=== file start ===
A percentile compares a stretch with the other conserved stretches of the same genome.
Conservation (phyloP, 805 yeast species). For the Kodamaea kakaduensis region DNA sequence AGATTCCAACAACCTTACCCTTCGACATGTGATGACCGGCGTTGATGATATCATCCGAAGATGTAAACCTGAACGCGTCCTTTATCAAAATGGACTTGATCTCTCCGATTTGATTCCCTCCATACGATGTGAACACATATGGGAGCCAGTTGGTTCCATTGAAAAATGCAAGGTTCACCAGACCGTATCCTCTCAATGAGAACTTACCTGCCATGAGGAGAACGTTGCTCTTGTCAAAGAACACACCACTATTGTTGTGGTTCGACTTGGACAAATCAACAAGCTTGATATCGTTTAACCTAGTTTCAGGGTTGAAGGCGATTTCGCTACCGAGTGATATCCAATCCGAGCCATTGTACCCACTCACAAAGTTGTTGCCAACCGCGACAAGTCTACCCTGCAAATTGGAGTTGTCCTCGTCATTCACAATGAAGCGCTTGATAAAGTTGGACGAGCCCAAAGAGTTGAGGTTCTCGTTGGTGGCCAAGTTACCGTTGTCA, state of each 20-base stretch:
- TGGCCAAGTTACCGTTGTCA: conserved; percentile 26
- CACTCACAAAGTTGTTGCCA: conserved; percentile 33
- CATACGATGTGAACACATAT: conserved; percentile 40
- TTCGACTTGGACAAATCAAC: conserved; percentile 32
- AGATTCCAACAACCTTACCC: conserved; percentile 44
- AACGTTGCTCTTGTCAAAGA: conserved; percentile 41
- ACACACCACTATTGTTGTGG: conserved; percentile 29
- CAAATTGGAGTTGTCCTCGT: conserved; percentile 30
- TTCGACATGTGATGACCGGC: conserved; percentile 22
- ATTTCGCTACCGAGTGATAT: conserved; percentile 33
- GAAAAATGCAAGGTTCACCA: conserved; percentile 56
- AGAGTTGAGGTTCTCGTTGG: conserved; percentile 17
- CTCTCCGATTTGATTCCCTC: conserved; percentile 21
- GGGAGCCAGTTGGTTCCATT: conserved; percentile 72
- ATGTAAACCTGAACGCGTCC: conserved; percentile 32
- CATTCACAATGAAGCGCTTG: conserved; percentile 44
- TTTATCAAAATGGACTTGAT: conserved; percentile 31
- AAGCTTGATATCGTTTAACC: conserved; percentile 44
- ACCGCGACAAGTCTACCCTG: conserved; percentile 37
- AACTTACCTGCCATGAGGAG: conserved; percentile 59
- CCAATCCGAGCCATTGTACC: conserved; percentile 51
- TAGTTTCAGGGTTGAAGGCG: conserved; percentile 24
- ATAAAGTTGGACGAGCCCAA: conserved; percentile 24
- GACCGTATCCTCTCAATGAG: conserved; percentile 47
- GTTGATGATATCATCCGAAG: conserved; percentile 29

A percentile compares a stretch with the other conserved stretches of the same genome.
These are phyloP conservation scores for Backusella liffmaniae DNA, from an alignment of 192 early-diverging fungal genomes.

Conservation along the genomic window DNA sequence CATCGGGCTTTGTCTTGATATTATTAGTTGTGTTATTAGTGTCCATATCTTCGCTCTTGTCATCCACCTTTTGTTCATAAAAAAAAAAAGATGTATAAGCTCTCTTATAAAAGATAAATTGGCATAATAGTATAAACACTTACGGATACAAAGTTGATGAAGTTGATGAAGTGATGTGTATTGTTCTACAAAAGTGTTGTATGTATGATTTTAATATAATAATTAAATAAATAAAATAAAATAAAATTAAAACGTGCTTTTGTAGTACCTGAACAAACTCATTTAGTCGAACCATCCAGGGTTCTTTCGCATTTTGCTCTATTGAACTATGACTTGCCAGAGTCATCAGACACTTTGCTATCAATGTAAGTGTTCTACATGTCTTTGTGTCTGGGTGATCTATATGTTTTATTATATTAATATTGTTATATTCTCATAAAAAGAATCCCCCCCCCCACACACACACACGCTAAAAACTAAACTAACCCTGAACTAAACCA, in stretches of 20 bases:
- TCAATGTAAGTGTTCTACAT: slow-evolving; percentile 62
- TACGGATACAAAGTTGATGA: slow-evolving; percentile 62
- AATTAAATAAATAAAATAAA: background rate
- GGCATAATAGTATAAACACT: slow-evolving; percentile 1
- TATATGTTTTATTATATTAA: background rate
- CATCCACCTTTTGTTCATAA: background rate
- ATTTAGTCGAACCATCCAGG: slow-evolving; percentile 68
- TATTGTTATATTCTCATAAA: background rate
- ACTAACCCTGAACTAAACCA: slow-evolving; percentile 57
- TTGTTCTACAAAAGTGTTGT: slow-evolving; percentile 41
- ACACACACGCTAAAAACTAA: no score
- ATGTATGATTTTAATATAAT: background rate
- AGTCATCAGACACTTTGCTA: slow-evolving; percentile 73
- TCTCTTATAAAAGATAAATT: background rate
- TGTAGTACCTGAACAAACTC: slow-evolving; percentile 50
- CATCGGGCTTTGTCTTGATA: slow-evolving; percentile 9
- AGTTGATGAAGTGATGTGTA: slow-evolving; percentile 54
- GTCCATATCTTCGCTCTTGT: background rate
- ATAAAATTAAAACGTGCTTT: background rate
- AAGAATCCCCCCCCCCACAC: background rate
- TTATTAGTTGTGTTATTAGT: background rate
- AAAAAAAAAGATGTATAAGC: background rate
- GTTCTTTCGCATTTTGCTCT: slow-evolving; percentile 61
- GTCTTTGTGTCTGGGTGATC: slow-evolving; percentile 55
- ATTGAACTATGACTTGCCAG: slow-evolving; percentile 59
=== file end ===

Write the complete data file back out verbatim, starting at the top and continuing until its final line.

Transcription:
A percentile compares a stretch with the other conserved stretches of the same genome.
Conservation (phyloP, 805 yeast species). For the Kodamaea kakaduensis region DNA sequence AGATTCCAACAACCTTACCCTTCGACATGTGATGACCGGCGTTGATGATATCATCCGAAGATGTAAACCTGAACGCGTCCTTTATCAAAATGGACTTGATCTCTCCGATTTGATTCCCTCCATACGATGTGAACACATATGGGAGCCAGTTGGTTCCATTGAAAAATGCAAGGTTCACCAGACCGTATCCTCTCAATGAGAACTTACCTGCCATGAGGAGAACGTTGCTCTTGTCAAAGAACACACCACTATTGTTGTGGTTCGACTTGGACAAATCAACAAGCTTGATATCGTTTAACCTAGTTTCAGGGTTGAAGGCGATTTCGCTACCGAGTGATATCCAATCCGAGCCATTGTACCCACTCACAAAGTTGTTGCCAACCGCGACAAGTCTACCCTGCAAATTGGAGTTGTCCTCGTCATTCACAATGAAGCGCTTGATAAAGTTGGACGAGCCCAAAGAGTTGAGGTTCTCGTTGGTGGCCAAGTTACCGTTGTCA, state of each 20-base stretch:
- TGGCCAAGTTACCGTTGTCA: conserved; percentile 26
- CACTCACAAAGTTGTTGCCA: conserved; percentile 33
- CATACGATGTGAACACATAT: conserved; percentile 40
- TTCGACTTGGACAAATCAAC: conserved; percentile 32
- AGATTCCAACAACCTTACCC: conserved; percentile 44
- AACGTTGCTCTTGTCAAAGA: conserved; percentile 41
- ACACACCACTATTGTTGTGG: conserved; percentile 29
- CAAATTGGAGTTGTCCTCGT: conserved; percentile 30
- TTCGACATGTGATGACCGGC: conserved; percentile 22
- ATTTCGCTACCGAGTGATAT: conserved; percentile 33
- GAAAAATGCAAGGTTCACCA: conserved; percentile 56
- AGAGTTGAGGTTCTCGTTGG: conserved; percentile 17
- CTCTCCGATTTGATTCCCTC: conserved; percentile 21
- GGGAGCCAGTTGGTTCCATT: conserved; percentile 72
- ATGTAAACCTGAACGCGTCC: conserved; percentile 32
- CATTCACAATGAAGCGCTTG: conserved; percentile 44
- TTTATCAAAATGGACTTGAT: conserved; percentile 31
- AAGCTTGATATCGTTTAACC: conserved; percentile 44
- ACCGCGACAAGTCTACCCTG: conserved; percentile 37
- AACTTACCTGCCATGAGGAG: conserved; percentile 59
- CCAATCCGAGCCATTGTACC: conserved; percentile 51
- TAGTTTCAGGGTTGAAGGCG: conserved; percentile 24
- ATAAAGTTGGACGAGCCCAA: conserved; percentile 24
- GACCGTATCCTCTCAATGAG: conserved; percentile 47
- GTTGATGATATCATCCGAAG: conserved; percentile 29

A percentile compares a stretch with the other conserved stretches of the same genome.
These are phyloP conservation scores for Backusella liffmaniae DNA, from an alignment of 192 early-diverging fungal genomes.

Conservation along the genomic window DNA sequence CATCGGGCTTTGTCTTGATATTATTAGTTGTGTTATTAGTGTCCATATCTTCGCTCTTGTCATCCACCTTTTGTTCATAAAAAAAAAAAGATGTATAAGCTCTCTTATAAAAGATAAATTGGCATAATAGTATAAACACTTACGGATACAAAGTTGATGAAGTTGATGAAGTGATGTGTATTGTTCTACAAAAGTGTTGTATGTATGATTTTAATATAATAATTAAATAAATAAAATAAAATAAAATTAAAACGTGCTTTTGTAGTACCTGAACAAACTCATTTAGTCGAACCATCCAGGGTTCTTTCGCATTTTGCTCTATTGAACTATGACTTGCCAGAGTCATCAGACACTTTGCTATCAATGTAAGTGTTCTACATGTCTTTGTGTCTGGGTGATCTATATGTTTTATTATATTAATATTGTTATATTCTCATAAAAAGAATCCCCCCCCCCACACACACACACGCTAAAAACTAAACTAACCCTGAACTAAACCA, in stretches of 20 bases:
- TCAATGTAAGTGTTCTACAT: slow-evolving; percentile 62
- TACGGATACAAAGTTGATGA: slow-evolving; percentile 62
- AATTAAATAAATAAAATAAA: background rate
- GGCATAATAGTATAAACACT: slow-evolving; percentile 1
- TATATGTTTTATTATATTAA: background rate
- CATCCACCTTTTGTTCATAA: background rate
- ATTTAGTCGAACCATCCAGG: slow-evolving; percentile 68
- TATTGTTATATTCTCATAAA: background rate
- ACTAACCCTGAACTAAACCA: slow-evolving; percentile 57
- TTGTTCTACAAAAGTGTTGT: slow-evolving; percentile 41
- ACACACACGCTAAAAACTAA: no score
- ATGTATGATTTTAATATAAT: background rate
- AGTCATCAGACACTTTGCTA: slow-evolving; percentile 73
- TCTCTTATAAAAGATAAATT: background rate
- TGTAGTACCTGAACAAACTC: slow-evolving; percentile 50
- CATCGGGCTTTGTCTTGATA: slow-evolving; percentile 9
- AGTTGATGAAGTGATGTGTA: slow-evolving; percentile 54
- GTCCATATCTTCGCTCTTGT: background rate
- ATAAAATTAAAACGTGCTTT: background rate
- AAGAATCCCCCCCCCCACAC: background rate
- TTATTAGTTGTGTTATTAGT: background rate
- AAAAAAAAAGATGTATAAGC: background rate
- GTTCTTTCGCATTTTGCTCT: slow-evolving; percentile 61
- GTCTTTGTGTCTGGGTGATC: slow-evolving; percentile 55
- ATTGAACTATGACTTGCCAG: slow-evolving; percentile 59